Another contentious market is pediatrics. Singular Sleep offers home sleep testing to children ages 7 and along with the Nox-T3 device. (The Nox-T3 was FDA approved in 2009 for people greater than 2-years-old.) Krainin states , “I’m surprised at the large wait times that a few of these parents face to get their kid into a lab that performs pediatric tests. These kids, and their parents, are suffering. There is certainly a learning curve with getting information that is good but we’ve found a procedure which results in a likelihood of information that is sufficient. We’re upfront within our messaging that the AASM states in-lab studies would be the gold standard for children but also that the AAP [American Academy of Pediatrics] claims that HSTs may be an alternative in some specific scenarios.2 I forecast the AASM will change its song on this topic in the long term future; we’re only ahead of the curve. ”

However, the AASM’s opinion, as articulated by Kirsch, is, “The AASM ardently supports patient-centered attempts to earn sleep medication testing accessible and more convenient. However, diagnostic and therapeutic decisions should be guided by objective proof, and now there is insufficient proof to support the standard utilization of HSATs in children. ” He finds a position paper published in 2017 in which a task force found insufficient evidence comparing HSATs in children into polysomnography, even less evidence readily available in young children and those with comorbidities, and a scarcity of studies evaluating the use of HSAT in the home with detectors applied by means of a caregiver.3 “The task force also was not able to discover literature on the use of HSAT devices which could identify arousals or monitor carbon dioxide to the test of hypoventilation, which is significant information in the assessment of sleep-disordered breathing in pediatric populations,” he states, adding, “I would welcome the publication of information supporting the accuracy of HSATs in pediatric populations, and I expect that sleep apnea screening in the home finally will grow to be a more viable choice for children as diagnostic technologies continues to advance. ”

The market at which Singular Sleep is creating the biggest difference, in terms of number of individuals served, is people in their 50s. Indeed, in 2017an AARP initiative (handled by MedCity News) known Singular Sleep as a healthcare business “ even 50+ Innovation Leader” for bringing innovation into Americans aged 50 and older.

“I’m fond of saying that everyone is on their travel with sleep apnea. Sometimes it takes people decades to proceed forward to ‘action’ stage. In my experiencethis step often happens in the decade due to becoming symptomatic during the day [excess daytime sleepiness] or demonstrating a medical disorder, like hypertension, that’s likely to be associated with sleep apnea,” Krainin states. “This age group is relatively tech savvy, fed up with all the current ‘that is the way we do it ’t always done it like ’ mentality of Big Healthcare, also looking for better, more suitable options. ”

Past Sleep Apnea

In Singular Sleep, Krainin has medicated insomnia, legs syndrome, and circadian rhythm disorders through telemedicine. Cognitive behavioral therapy for insomnia (CBT-I) is “particularly well-suited for this sort of healthcare delivery provided the dearth of competent providers and concentration of these in a restricted number of metro regions,” he states.

Krainin occasionally encounters people who request prescriptions like Provigil or Adderall for narcolepsy (whether diagnosed or not), and he states, “The response is ‘however. ’ For a variety of reasons, prescribing controlled substances isn’t currently part of my clinic. ”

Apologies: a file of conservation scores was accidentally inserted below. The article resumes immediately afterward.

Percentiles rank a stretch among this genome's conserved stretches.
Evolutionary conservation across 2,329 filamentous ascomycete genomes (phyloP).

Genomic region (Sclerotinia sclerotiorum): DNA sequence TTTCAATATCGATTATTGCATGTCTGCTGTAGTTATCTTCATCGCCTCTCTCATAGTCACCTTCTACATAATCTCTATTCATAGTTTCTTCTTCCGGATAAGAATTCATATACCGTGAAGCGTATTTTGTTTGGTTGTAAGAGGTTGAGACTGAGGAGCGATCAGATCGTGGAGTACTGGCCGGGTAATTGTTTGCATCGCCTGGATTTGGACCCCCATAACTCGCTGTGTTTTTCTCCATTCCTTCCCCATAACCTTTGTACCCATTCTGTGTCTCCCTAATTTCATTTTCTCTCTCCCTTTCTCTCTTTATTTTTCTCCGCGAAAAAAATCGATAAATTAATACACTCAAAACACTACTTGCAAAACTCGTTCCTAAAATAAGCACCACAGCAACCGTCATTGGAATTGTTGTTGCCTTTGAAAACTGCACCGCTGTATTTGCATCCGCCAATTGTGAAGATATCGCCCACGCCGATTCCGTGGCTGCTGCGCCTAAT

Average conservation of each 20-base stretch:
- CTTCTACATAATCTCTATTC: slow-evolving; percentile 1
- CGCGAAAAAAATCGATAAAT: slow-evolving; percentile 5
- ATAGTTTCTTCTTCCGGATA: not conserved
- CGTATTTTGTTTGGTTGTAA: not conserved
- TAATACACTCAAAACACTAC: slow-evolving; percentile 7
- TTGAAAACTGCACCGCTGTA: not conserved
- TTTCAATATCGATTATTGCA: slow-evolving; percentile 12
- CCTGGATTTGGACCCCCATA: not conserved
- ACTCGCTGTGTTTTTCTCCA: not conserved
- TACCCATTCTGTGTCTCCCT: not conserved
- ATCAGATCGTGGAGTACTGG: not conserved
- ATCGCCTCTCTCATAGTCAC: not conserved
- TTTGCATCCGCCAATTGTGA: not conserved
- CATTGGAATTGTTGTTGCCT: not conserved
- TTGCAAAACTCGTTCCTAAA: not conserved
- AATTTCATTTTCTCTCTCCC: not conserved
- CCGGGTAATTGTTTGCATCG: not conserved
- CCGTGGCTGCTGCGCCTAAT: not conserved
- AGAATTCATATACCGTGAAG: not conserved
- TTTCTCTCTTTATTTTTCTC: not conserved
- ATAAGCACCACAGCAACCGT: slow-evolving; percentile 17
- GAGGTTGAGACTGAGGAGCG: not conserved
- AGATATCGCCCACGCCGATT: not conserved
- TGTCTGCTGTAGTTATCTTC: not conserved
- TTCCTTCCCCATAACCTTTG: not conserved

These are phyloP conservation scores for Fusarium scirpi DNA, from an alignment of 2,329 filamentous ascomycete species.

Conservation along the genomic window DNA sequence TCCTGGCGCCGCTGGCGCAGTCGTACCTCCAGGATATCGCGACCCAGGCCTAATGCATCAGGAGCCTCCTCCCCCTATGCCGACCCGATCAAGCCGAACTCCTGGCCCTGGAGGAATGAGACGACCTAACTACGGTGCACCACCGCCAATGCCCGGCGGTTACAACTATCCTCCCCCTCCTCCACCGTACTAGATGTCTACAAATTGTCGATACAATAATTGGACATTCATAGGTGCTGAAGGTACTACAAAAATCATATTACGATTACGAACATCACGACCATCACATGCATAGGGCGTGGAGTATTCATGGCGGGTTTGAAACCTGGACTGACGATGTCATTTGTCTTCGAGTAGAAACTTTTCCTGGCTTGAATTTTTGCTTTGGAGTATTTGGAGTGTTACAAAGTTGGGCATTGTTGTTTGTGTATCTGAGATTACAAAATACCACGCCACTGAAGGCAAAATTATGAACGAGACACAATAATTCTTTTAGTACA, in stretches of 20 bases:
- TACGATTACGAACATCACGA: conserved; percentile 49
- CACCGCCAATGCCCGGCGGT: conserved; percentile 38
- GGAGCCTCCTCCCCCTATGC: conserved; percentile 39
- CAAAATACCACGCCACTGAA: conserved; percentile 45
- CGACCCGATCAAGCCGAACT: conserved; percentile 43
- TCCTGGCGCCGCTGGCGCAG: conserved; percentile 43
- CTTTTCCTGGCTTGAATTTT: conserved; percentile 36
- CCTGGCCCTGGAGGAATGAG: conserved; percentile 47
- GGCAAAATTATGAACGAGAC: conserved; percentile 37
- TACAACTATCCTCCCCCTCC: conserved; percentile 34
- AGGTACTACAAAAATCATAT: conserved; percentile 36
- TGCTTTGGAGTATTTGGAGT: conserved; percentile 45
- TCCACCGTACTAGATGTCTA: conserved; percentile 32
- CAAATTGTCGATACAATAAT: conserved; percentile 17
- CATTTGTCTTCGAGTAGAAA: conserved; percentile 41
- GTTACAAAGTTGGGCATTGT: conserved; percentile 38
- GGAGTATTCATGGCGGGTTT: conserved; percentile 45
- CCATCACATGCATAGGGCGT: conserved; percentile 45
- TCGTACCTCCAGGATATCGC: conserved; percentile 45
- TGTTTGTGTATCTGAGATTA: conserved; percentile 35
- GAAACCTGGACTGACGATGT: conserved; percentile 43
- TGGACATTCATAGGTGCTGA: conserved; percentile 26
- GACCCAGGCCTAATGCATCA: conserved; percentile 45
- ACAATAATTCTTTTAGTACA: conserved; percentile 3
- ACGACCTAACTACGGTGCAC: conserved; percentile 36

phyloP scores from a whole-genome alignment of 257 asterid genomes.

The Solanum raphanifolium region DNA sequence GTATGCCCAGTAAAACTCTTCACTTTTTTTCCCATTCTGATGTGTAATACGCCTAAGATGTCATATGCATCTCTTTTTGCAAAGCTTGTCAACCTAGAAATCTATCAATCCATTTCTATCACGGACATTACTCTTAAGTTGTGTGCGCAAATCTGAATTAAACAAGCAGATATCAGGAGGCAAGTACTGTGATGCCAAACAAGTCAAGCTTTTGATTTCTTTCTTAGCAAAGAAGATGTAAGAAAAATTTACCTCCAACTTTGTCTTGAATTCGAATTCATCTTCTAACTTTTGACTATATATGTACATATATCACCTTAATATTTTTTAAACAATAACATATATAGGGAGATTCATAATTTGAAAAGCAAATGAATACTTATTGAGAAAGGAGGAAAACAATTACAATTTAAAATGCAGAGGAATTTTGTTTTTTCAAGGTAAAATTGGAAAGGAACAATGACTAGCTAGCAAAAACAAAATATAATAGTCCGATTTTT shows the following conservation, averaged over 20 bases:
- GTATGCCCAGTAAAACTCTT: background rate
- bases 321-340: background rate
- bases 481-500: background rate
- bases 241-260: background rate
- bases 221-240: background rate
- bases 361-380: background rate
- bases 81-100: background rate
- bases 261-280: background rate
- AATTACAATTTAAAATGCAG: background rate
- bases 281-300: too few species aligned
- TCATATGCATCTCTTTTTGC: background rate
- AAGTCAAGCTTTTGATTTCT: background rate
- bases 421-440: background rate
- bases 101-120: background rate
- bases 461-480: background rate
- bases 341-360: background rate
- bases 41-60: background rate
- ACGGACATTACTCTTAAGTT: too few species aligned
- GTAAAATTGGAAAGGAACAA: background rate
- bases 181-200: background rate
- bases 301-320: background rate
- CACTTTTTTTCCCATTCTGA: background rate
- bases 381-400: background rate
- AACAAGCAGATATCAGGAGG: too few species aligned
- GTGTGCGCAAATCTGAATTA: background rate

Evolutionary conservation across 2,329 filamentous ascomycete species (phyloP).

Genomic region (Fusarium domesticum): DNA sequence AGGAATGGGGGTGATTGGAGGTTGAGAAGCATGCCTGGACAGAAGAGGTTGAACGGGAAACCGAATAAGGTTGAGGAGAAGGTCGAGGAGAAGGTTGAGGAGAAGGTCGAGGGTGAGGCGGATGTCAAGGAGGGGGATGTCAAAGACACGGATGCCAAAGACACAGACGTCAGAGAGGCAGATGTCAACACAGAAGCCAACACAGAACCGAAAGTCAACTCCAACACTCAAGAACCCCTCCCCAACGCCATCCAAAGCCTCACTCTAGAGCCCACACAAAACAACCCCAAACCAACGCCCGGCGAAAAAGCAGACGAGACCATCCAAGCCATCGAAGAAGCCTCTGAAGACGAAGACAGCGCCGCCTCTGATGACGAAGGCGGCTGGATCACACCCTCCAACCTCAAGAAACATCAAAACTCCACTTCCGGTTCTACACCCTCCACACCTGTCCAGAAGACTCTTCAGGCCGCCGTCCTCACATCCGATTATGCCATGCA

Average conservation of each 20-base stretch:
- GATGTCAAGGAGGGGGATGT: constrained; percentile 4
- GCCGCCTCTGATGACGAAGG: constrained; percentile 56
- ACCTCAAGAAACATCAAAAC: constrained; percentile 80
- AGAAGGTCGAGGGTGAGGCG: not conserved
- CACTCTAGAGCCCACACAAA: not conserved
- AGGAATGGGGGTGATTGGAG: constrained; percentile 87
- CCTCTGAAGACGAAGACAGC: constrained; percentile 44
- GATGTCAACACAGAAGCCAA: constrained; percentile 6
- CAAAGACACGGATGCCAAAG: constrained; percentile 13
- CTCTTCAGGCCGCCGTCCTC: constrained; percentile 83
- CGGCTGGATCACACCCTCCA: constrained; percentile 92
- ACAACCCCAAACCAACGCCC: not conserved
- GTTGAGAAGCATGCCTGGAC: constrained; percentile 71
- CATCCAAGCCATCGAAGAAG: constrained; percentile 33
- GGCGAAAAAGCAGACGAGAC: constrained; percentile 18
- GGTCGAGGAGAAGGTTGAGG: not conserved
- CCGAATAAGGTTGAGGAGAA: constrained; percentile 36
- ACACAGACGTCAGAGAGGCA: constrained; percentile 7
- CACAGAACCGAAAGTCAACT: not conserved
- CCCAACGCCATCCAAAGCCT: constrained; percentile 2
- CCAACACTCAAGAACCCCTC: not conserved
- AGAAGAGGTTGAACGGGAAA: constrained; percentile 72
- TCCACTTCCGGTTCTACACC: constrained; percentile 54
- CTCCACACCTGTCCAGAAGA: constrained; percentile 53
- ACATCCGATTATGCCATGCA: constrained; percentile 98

A Way Forward

Consultations are done through videoconference.

Krainin is licensed to practice medicine in more than 40 states. Those licenses are hard-earned. “It turned out to be a burden and added flying into Mississippi to sit to their jurisprudence exam and having to take a course to take a seat Texas’ challenging jurisprudence exam,&rdquo. “The country licensing racket is a bear to deal with. There should be reciprocity between nations. ”

As yet, requiring third party payors isn’t component of Singular Sleep’s strategy. “I wouldn’t state it’s entirely off the desk but getting from the hospital-insurance medical complex was certainly one of my biggest motivators Krainin states. “I had come to feel as though I was only an agent of the insurance providers. This ’s not why we physicians undergo the annoyance of medical school and postgraduate training. ”

Many of the benefits and challenges of running a digital sleep center would be the same as those struck by bricks-and-mortar centers. Singular Sleep clinical director Katie Simms, states , “The most rewarding part of my stance is the expressions I have heard from our patients as soon as they’ve started their therapy for example, ‘My CPAP has been life-changing! ’ & & lsquo;I forgot exactly what it felt like to feel great,’ and ‘My partner has moved back into the sack. ’& & rdquo; A challenging part is assisting patients who are resistant to therapy, such as “perhaps not wanting to wear a mask or sleeping with a machine, or they are ashamed to sleep together with their significant other with the machine and mask,” Simms states, adding, “but because I’m pretty confident and watch daily which they and their significant others will gain in the therapy I do my very best to get them excited about starting therapy as well as the benefits they will derive out of it. ”

Krainin has this advice for other physicians who want to include or boost their use: “Don’t use Skype as it’s not HIPAA compliant! ”

And for Krainin states, “We want physicians. On the whole, we have become passive agents of the machine. Doctors will need to reassert their positions as the captains of the health care team. By growing an understanding of business and economics and getting more entrepreneurial, there is huge opportunity for us to reduce healthcare expenses and improve results while improving our job satisfaction. ”

Sree Roy is editor of Sleep Review.


1. Kapur VK, Auckley DH, Chowdhuri S, et al.. Practice guideline for diagnostic screening for adult obstructive sleep apnea: An American Academy of Sleep Medicine clinical practice guideline. JCSM. 2017 Mar 15;13(3):479-504.
2. Marcus CL, Brooks LJ, Draper KA, et al.. Identification and management of childhood obstructive sleep apnea syndrome. Pediatrics. 2012 Sep;130(3):576-84.
3. Kirk V, Baughn J, D’Andrea L, et al.. American Academy of Sleep Medicine position paper to its use of a home sleep apnea evaluation for the diagnosis of OSA in children. JCSM. 2017 Oct 15;13(10):1199-1203.